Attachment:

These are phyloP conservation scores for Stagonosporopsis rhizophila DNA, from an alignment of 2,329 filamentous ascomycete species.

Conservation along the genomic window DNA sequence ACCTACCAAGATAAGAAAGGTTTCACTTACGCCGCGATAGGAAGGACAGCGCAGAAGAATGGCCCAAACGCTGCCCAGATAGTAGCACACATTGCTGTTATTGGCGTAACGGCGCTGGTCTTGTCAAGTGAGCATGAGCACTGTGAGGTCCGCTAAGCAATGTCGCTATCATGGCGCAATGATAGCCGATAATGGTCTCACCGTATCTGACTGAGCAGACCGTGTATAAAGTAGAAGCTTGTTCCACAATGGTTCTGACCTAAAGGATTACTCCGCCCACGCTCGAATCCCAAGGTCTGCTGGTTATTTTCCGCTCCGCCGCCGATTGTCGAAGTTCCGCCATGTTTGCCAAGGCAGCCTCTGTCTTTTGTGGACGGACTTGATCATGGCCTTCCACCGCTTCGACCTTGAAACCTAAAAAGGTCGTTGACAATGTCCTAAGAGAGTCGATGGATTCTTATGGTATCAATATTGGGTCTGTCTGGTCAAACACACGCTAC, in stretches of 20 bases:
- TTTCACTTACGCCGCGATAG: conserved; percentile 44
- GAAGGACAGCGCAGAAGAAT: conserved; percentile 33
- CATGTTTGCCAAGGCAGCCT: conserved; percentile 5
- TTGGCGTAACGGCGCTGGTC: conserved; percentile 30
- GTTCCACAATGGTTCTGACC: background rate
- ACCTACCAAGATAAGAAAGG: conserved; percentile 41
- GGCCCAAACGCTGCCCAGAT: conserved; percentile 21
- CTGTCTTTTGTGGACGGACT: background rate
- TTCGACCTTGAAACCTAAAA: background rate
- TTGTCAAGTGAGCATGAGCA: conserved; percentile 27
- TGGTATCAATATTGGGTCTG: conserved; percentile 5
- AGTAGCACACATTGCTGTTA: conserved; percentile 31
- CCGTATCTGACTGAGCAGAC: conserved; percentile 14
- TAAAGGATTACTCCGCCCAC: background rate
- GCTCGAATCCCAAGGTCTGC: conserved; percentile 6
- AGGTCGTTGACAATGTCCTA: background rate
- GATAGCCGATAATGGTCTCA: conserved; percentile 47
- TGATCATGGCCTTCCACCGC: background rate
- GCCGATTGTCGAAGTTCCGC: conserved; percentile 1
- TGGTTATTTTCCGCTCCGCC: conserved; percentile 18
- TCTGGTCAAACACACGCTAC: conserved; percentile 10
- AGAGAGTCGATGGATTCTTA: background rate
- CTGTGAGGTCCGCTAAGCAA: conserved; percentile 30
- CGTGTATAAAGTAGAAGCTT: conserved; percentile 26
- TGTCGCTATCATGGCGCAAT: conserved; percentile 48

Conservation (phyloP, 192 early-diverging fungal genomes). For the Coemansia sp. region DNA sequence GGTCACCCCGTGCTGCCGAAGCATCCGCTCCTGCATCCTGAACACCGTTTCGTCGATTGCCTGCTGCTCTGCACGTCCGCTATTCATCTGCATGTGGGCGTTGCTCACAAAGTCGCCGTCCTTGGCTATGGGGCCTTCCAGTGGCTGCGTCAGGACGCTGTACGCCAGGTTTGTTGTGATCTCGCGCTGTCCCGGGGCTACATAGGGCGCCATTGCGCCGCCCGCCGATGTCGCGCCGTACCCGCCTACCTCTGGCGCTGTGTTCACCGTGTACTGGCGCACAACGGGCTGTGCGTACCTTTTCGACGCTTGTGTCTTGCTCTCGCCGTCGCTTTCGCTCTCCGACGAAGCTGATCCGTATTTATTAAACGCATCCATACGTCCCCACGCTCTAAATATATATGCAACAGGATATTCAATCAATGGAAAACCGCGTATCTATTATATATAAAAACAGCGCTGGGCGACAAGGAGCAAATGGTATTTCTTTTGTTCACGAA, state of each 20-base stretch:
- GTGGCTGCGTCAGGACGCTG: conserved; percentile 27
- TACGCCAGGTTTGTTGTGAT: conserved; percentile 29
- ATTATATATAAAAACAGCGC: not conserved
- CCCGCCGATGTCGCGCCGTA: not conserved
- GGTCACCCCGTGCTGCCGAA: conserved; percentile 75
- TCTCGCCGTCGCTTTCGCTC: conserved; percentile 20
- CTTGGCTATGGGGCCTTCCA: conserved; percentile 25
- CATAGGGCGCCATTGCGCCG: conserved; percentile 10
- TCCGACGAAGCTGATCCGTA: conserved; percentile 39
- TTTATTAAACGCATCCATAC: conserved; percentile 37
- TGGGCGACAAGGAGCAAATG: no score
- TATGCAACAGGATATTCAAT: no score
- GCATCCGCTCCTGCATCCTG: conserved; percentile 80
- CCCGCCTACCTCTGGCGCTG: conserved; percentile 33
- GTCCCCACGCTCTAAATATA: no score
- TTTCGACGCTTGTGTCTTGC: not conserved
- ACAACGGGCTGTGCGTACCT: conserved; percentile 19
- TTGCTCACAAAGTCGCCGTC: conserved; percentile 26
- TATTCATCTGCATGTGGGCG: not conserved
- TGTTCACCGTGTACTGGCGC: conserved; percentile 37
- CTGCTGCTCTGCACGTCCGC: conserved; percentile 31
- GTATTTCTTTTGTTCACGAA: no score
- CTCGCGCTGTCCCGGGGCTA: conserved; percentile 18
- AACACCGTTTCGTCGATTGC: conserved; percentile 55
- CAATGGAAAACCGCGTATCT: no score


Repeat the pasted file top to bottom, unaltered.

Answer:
These are phyloP conservation scores for Stagonosporopsis rhizophila DNA, from an alignment of 2,329 filamentous ascomycete species.

Conservation along the genomic window DNA sequence ACCTACCAAGATAAGAAAGGTTTCACTTACGCCGCGATAGGAAGGACAGCGCAGAAGAATGGCCCAAACGCTGCCCAGATAGTAGCACACATTGCTGTTATTGGCGTAACGGCGCTGGTCTTGTCAAGTGAGCATGAGCACTGTGAGGTCCGCTAAGCAATGTCGCTATCATGGCGCAATGATAGCCGATAATGGTCTCACCGTATCTGACTGAGCAGACCGTGTATAAAGTAGAAGCTTGTTCCACAATGGTTCTGACCTAAAGGATTACTCCGCCCACGCTCGAATCCCAAGGTCTGCTGGTTATTTTCCGCTCCGCCGCCGATTGTCGAAGTTCCGCCATGTTTGCCAAGGCAGCCTCTGTCTTTTGTGGACGGACTTGATCATGGCCTTCCACCGCTTCGACCTTGAAACCTAAAAAGGTCGTTGACAATGTCCTAAGAGAGTCGATGGATTCTTATGGTATCAATATTGGGTCTGTCTGGTCAAACACACGCTAC, in stretches of 20 bases:
- TTTCACTTACGCCGCGATAG: conserved; percentile 44
- GAAGGACAGCGCAGAAGAAT: conserved; percentile 33
- CATGTTTGCCAAGGCAGCCT: conserved; percentile 5
- TTGGCGTAACGGCGCTGGTC: conserved; percentile 30
- GTTCCACAATGGTTCTGACC: background rate
- ACCTACCAAGATAAGAAAGG: conserved; percentile 41
- GGCCCAAACGCTGCCCAGAT: conserved; percentile 21
- CTGTCTTTTGTGGACGGACT: background rate
- TTCGACCTTGAAACCTAAAA: background rate
- TTGTCAAGTGAGCATGAGCA: conserved; percentile 27
- TGGTATCAATATTGGGTCTG: conserved; percentile 5
- AGTAGCACACATTGCTGTTA: conserved; percentile 31
- CCGTATCTGACTGAGCAGAC: conserved; percentile 14
- TAAAGGATTACTCCGCCCAC: background rate
- GCTCGAATCCCAAGGTCTGC: conserved; percentile 6
- AGGTCGTTGACAATGTCCTA: background rate
- GATAGCCGATAATGGTCTCA: conserved; percentile 47
- TGATCATGGCCTTCCACCGC: background rate
- GCCGATTGTCGAAGTTCCGC: conserved; percentile 1
- TGGTTATTTTCCGCTCCGCC: conserved; percentile 18
- TCTGGTCAAACACACGCTAC: conserved; percentile 10
- AGAGAGTCGATGGATTCTTA: background rate
- CTGTGAGGTCCGCTAAGCAA: conserved; percentile 30
- CGTGTATAAAGTAGAAGCTT: conserved; percentile 26
- TGTCGCTATCATGGCGCAAT: conserved; percentile 48

Conservation (phyloP, 192 early-diverging fungal genomes). For the Coemansia sp. region DNA sequence GGTCACCCCGTGCTGCCGAAGCATCCGCTCCTGCATCCTGAACACCGTTTCGTCGATTGCCTGCTGCTCTGCACGTCCGCTATTCATCTGCATGTGGGCGTTGCTCACAAAGTCGCCGTCCTTGGCTATGGGGCCTTCCAGTGGCTGCGTCAGGACGCTGTACGCCAGGTTTGTTGTGATCTCGCGCTGTCCCGGGGCTACATAGGGCGCCATTGCGCCGCCCGCCGATGTCGCGCCGTACCCGCCTACCTCTGGCGCTGTGTTCACCGTGTACTGGCGCACAACGGGCTGTGCGTACCTTTTCGACGCTTGTGTCTTGCTCTCGCCGTCGCTTTCGCTCTCCGACGAAGCTGATCCGTATTTATTAAACGCATCCATACGTCCCCACGCTCTAAATATATATGCAACAGGATATTCAATCAATGGAAAACCGCGTATCTATTATATATAAAAACAGCGCTGGGCGACAAGGAGCAAATGGTATTTCTTTTGTTCACGAA, state of each 20-base stretch:
- GTGGCTGCGTCAGGACGCTG: conserved; percentile 27
- TACGCCAGGTTTGTTGTGAT: conserved; percentile 29
- ATTATATATAAAAACAGCGC: not conserved
- CCCGCCGATGTCGCGCCGTA: not conserved
- GGTCACCCCGTGCTGCCGAA: conserved; percentile 75
- TCTCGCCGTCGCTTTCGCTC: conserved; percentile 20
- CTTGGCTATGGGGCCTTCCA: conserved; percentile 25
- CATAGGGCGCCATTGCGCCG: conserved; percentile 10
- TCCGACGAAGCTGATCCGTA: conserved; percentile 39
- TTTATTAAACGCATCCATAC: conserved; percentile 37
- TGGGCGACAAGGAGCAAATG: no score
- TATGCAACAGGATATTCAAT: no score
- GCATCCGCTCCTGCATCCTG: conserved; percentile 80
- CCCGCCTACCTCTGGCGCTG: conserved; percentile 33
- GTCCCCACGCTCTAAATATA: no score
- TTTCGACGCTTGTGTCTTGC: not conserved
- ACAACGGGCTGTGCGTACCT: conserved; percentile 19
- TTGCTCACAAAGTCGCCGTC: conserved; percentile 26
- TATTCATCTGCATGTGGGCG: not conserved
- TGTTCACCGTGTACTGGCGC: conserved; percentile 37
- CTGCTGCTCTGCACGTCCGC: conserved; percentile 31
- GTATTTCTTTTGTTCACGAA: no score
- CTCGCGCTGTCCCGGGGCTA: conserved; percentile 18
- AACACCGTTTCGTCGATTGC: conserved; percentile 55
- CAATGGAAAACCGCGTATCT: no score